- I love it, - Yeah. - I love it, I love it. - [Woman] It's addicting! - Yeah, it really is addicting, and, okay, how'd that go? (air whooshing) (indistinct chatter) - Pretty hilly one. (soft music) - There's no real mountains. I mean, you know, lots of trees and things like that, but we do have these man-made mountains, that comes from our iron mining past. And when I moved here from Idaho, that's one of the biggest thing I noticed.

They're obviously not high towering peaks, you know, with trees and things like that, but you do get eventually growth of trees on them. I think they're beautiful. I'm just excited to see how this will grow the mountain biking culture here, and support Chisholm, who knows what the future will hold.

Maybe we'll have, I keep saying, we're gonna have a women's (indistinct) bike gang, so we'll see how that goes, but, (laughs) that's my goal. (laughs) (upbeat music) (soft instrumental music) - Well, I think it brings a new audience to the iron range, and it also gives people a new quality of life, in their own back door and more to explore that they've never seen before. That's been hiding in this beautiful landscape. (soft instrumental music) Right here, we're right within kind of at the water level of the mine pit.

There's five mine pits that converged together. And from here, you can kind of see, from a vantage point that was never open to the public before. (soft instrumental music) See all the different geology in the landscapes, and where the water meets the iron ore, and the tree lines, it's really magnificent and beautiful here.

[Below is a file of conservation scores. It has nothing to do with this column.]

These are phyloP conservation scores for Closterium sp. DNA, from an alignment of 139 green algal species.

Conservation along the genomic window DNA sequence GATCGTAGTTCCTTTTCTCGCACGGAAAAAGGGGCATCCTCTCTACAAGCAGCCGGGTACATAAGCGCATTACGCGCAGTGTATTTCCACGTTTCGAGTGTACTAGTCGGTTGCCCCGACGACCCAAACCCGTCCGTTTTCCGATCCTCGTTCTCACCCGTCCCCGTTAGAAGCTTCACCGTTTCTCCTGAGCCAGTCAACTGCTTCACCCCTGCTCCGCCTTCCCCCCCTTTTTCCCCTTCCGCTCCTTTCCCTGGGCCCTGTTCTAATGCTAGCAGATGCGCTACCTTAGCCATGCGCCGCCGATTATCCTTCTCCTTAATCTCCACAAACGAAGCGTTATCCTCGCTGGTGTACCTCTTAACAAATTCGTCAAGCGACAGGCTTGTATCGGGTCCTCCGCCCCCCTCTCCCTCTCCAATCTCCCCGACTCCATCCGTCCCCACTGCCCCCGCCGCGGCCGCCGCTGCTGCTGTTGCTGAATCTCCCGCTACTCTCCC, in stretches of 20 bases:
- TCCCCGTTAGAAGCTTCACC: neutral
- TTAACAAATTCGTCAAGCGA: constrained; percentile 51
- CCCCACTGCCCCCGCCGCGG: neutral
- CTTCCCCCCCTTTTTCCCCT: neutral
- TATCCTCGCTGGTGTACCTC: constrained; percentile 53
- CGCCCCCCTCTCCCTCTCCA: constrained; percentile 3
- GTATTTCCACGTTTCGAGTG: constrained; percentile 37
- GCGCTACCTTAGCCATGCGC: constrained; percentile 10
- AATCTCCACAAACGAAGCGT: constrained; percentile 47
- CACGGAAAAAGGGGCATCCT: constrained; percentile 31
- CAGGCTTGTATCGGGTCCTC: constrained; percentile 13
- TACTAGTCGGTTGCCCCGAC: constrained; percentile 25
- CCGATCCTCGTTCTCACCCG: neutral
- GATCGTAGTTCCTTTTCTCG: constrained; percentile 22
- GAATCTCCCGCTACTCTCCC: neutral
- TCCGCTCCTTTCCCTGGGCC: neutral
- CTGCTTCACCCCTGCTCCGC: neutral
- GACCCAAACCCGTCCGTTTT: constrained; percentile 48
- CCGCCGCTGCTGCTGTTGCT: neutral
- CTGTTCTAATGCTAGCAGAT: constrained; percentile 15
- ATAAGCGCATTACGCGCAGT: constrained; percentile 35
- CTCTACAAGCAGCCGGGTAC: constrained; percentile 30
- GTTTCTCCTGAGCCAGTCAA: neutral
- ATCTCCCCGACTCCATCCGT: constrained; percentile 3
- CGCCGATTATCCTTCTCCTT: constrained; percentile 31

I'm Donna Johnson, I'm the Executive Director of The Minnesota Discovery Center, and we serve as the trailhead, to the redhead mountain bike trails. (soft instrumental music) So the Discovery Center, is, we're first and foremost a museum, the biggest museum North of the Twin Cities, and then when people go to, you're actually visiting our research center. We have, you know, the entire state of Minnesota's birth records, death records, naturalization papers, just a ton of information. (upbeat music) We do have a new exhibit on labor history which we won, you know, national awards for, and kind of put us, on the museum map.

But then we have a lot on immigration and schools, and what life was back in the location days and early times. (upbeat music) Right now we have the carnival of curiosities, kind of brought that archives out of our basement, up above for people to explore. (upbeat music) And we have Glen location, which you take the trolley over to an old mining town and could see what life was like. (air whooshing) - It was built on a mining. You know, they discovered iron ore here, hundreds of years ago, and they, the town grew from mining.

(dramatic music) There are three businesses in town that started in 1905, and it's a, the first national bank, which is owned by my brothers and I, and a couple other investors. Casey Drug is also right across the street here. They're from 1905, and then the third one is Rupp Furniture. Their third or fourth generation also started in 1905. So, those three businesses are all family owned, third or fourth generation, and still on main street. (air whooshing) I was born and raised here.